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Get Out (Blu-ray + DVD + Digital HD)
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When Chris (Daniel Kaluuya), a young African-American man, visits his white girlfriend's (Allison Williams) family estate, he becomes ensnared in the more sinister, real reason for the invitation. At first, Chris reads the family's overly accommodating behavior as nervous attempts to deal with their daughter's interracial relationship, but as the weekend progresses, a series of increasingly disturbing discoveries lead him to a truth that he could have never imagined. This speculative thriller from Blumhouse (producers of The Visit, Insidious series and The Gift) and the mind of Jordan Peele (Key & Peele) is equal parts gripping thriller and provocative commentary.
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Top Customer Reviews
Which is why, Get Out is able to succeed as a movie.
Get Out's success as a movie can be credited in large part thanks to each performance on display. Daniel Kaluuya has a very impressive turn as the main character Chris. He delivers his lines really well and ensures that the viewer is just as unsettled as things start to unravel. Allison Williams's portrayal of the character Rose is also well acted.
As they both share good chemistry, Get Out's screenplay never ceases to add surprises to the overall film itself. Each act transcends into the next without filler, and it allows for supporting characters like Andre (who is played very well by Lakeith Stanfield) and Bradley Whitford who plays Rose's father Dean to shine. It doesn't go over the top with the comedy but it keeps an interesting amount of suspense that adds to the movie's tone. Get Out has a glaring theme within its narrative that I feel Jordan Peele was definitely able to showcase without the movie losing its entertainment value.
This is undoubtedly a fine directorial debut for Jordan Peele. And as a movie, Get Out is definitely a different take on the horror genre that is both unique and effective.
Screenwriter: Jordan Peele
Cast: Daniel Kaluuya, Allison Williams, Bradley Whitford, Catherine Keener, and Stephen Root
I know the fervor and ballyhoo over Get Out has all but passed, but in accordance with the lessons the film teaches, sometimes it’s good to be late to the party. Get Out is one of the stand out stories of cinema this year. With a budget of around $4 million and written/directed by comedian and first-time film-maker Jordan Peele, Get Out is one of the most profitable films of the year!
You may be more familiar with Jordan Peele as one-half of the comedy duo Key & Peele, which is precisely what makes it so delightfully unexpected that his comfort with writing, direction, and horror would be so spot on! Still when one examines the tone, subversive content, and perspective that Key & Peele took on society in their skits, one shouldn’t be too surprised that Get Out was rattling around in there somewhere.
Inspired by midnight horror titles like Night of the Living Dead and The Stepford Wives, Get Out is the story of Chris (Daniel Kaluuya), a young Black budding photographer invited by his White girlfriend Rose (Allison Williams) to meet the parents. It’s a Guess Who’s Coming to Dinner for the modern day, in that Rose has neglected to mention to her parents that Chris is Black, and this makes Chris slightly uncomfortable. Rose’s family is quite affluent and given Chris’s experience in such matters, he finds reason to believe they may not take an immediate liking to their inter-racial relationship. Rose’s progressive attitude clams his nerves, however, and off they go to her parents’ Southern (of course) estate.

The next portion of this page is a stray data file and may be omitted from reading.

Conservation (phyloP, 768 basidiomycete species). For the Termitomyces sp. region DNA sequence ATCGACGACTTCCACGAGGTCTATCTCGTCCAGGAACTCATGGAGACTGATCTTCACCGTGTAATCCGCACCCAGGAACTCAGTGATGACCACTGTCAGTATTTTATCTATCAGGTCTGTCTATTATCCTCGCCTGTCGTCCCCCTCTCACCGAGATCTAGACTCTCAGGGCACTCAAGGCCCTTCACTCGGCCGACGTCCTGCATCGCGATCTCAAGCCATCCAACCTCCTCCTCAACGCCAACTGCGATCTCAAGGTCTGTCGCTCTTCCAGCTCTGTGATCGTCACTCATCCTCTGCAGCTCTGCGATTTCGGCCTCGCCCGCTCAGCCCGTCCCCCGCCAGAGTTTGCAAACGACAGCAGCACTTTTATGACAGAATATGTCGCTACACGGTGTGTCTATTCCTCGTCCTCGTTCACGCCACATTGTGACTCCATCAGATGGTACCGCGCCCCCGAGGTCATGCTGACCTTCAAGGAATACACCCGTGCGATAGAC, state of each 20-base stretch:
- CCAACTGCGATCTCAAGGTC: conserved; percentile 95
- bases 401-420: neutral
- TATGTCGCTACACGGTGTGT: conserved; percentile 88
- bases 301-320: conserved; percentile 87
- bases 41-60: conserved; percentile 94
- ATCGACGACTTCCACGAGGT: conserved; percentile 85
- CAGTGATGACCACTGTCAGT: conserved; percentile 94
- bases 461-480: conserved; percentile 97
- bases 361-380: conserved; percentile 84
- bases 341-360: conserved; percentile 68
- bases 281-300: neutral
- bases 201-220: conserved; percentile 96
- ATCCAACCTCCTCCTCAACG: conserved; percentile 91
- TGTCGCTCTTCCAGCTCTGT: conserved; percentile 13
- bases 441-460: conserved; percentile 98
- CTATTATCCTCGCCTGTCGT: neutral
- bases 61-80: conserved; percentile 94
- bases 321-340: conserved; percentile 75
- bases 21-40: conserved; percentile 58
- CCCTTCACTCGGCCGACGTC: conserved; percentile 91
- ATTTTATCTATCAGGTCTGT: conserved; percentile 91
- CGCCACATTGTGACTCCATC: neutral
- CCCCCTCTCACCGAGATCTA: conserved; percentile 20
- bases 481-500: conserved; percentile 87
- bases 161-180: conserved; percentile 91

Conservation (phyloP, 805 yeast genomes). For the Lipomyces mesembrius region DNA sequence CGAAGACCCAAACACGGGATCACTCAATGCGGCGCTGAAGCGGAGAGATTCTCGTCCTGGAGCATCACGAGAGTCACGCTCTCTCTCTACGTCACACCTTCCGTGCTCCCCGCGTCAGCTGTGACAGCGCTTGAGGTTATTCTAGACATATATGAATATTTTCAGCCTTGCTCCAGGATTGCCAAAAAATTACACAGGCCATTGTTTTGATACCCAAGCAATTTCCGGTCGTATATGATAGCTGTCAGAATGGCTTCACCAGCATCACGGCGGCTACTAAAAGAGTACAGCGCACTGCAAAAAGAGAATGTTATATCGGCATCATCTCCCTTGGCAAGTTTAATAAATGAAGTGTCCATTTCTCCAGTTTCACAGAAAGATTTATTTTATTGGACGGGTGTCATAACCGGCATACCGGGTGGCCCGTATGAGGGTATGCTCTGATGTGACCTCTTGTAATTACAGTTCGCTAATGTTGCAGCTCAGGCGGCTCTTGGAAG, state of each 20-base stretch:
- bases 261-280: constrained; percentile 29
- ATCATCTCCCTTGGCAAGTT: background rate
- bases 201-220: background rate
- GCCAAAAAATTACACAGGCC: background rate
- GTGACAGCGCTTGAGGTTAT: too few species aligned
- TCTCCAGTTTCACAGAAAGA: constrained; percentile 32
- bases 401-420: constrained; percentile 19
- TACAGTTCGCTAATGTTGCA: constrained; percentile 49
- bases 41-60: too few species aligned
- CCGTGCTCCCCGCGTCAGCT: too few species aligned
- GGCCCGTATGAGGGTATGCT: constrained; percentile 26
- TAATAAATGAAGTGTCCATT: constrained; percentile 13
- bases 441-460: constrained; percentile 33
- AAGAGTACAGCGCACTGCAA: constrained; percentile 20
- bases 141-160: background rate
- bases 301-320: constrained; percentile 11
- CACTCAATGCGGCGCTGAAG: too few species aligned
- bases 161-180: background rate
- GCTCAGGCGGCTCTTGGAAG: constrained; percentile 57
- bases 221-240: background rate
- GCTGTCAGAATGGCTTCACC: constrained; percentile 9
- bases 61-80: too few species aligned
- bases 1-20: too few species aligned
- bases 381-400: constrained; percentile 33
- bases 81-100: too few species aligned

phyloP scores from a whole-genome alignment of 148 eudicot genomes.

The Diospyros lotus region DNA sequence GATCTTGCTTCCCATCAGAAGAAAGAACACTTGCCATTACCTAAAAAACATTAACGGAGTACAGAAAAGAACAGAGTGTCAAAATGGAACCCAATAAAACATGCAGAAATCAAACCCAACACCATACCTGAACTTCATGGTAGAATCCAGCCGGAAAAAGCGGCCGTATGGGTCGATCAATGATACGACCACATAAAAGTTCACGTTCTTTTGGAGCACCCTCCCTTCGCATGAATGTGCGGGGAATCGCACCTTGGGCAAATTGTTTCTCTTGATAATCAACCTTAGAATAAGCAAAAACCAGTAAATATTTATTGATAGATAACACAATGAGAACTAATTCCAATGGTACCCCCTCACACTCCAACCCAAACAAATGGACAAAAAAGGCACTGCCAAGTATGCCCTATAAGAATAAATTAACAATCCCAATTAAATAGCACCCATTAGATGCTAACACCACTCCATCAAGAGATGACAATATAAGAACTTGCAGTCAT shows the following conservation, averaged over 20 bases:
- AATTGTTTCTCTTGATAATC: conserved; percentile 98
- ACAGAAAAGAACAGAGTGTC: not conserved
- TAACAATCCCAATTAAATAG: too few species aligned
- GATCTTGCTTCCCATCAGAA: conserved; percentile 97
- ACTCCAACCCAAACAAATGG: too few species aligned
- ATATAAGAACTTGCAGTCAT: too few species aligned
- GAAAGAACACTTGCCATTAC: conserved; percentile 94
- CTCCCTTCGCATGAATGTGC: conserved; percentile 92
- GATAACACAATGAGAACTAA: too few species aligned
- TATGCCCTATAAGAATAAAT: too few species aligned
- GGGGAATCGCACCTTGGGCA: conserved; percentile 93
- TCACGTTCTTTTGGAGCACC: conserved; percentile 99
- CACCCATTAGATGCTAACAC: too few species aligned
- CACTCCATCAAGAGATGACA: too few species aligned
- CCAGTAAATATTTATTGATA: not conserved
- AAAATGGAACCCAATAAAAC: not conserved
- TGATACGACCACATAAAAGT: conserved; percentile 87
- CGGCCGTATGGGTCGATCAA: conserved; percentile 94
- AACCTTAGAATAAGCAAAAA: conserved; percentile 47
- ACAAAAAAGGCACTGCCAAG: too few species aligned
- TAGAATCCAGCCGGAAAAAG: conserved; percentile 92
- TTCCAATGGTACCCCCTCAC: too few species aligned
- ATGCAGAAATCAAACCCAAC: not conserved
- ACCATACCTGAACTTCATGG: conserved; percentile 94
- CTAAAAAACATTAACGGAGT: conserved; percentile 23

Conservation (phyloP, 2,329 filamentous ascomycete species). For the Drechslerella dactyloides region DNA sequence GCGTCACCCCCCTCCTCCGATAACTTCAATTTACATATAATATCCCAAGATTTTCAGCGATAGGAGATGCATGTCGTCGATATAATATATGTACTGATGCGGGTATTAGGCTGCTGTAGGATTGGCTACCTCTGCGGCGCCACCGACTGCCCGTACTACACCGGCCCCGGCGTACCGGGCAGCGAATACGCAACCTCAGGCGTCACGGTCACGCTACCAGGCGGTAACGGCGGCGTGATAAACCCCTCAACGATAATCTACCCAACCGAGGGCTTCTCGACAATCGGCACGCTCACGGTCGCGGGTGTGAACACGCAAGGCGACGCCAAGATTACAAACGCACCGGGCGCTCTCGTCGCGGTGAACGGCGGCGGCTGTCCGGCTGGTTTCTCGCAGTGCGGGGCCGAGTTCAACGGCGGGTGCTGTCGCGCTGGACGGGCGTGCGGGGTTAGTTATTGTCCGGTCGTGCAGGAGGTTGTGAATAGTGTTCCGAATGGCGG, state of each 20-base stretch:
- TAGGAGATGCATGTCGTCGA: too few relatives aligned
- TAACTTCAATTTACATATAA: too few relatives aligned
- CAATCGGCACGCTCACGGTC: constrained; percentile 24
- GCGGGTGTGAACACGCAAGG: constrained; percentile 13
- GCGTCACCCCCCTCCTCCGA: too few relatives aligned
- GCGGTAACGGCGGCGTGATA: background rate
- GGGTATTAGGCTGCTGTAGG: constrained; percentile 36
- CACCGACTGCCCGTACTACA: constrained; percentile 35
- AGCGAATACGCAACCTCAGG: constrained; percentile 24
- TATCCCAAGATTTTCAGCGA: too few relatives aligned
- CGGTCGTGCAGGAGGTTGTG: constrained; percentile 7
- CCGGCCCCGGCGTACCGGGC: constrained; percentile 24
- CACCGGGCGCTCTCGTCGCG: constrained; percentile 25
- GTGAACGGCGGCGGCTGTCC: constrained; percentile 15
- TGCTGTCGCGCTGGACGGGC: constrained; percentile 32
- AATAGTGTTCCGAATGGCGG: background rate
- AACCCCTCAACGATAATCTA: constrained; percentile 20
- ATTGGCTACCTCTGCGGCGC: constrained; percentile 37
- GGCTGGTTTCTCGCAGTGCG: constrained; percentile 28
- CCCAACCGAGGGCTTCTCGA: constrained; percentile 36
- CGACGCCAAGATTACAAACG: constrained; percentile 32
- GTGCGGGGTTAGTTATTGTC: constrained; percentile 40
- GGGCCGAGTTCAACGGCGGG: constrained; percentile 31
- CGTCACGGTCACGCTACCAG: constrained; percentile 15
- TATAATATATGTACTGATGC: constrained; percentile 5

At first Rose’s parents Missy (Catherine Keener) and Dean (Bradley Whitford) are rather disarming, but soon Chris begins to have a funny feeling about the way people are acting on the estate. To say more could be getting into spoiler territory, but we can talk in generalities and non-specifics. On the surface we have a very traditional mystery horror film, but beneath the surface we have a far more palatable commentary thanks to an allegorical wave of symbolism driving our interpretations. This is a film to be both watched and observed. Passing references, recurring motifs, wardrobe and costumes, even the way a certain person eats a certain cereal is all relevant to truly understanding what Jordan Peele is trying to do here.
The metaphorical level is Get Out’s most successful level, and that takes it pretty far. This is likely the reason for its immaculate reception by audiences and critics alike. It is also groundbreaking in that it is the first $100 million film by a Black writer. However, objectively as a film it is an homage to a genre with clever use of convention. It is not a groundbreaking film, and it is not necessarily even the best horror film I’ve seen in the past year, but it’s a good movie, and there’s little to quibble about. You may not be that surprised by the twist or really much of the action in the film. Like I said, the majesty and success of this movie rests in the details. That being said, it’s even worth a re-watch to notice Peele’s intricate touches. Everything’s a clue from the car in the opening scene to the music in the closing credits. Manage your expectations, but this is above average fare with flares of brilliance here and there. Peele has a bright future as a film maker, no doubt about that! B
Get Out is rated R and has a running time of 1 hour and 44 minutes.
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A young black man visits his girlfriend’s wealthy white family at their mansion in the woods for the first time, but when he gets there, things seem...Read more
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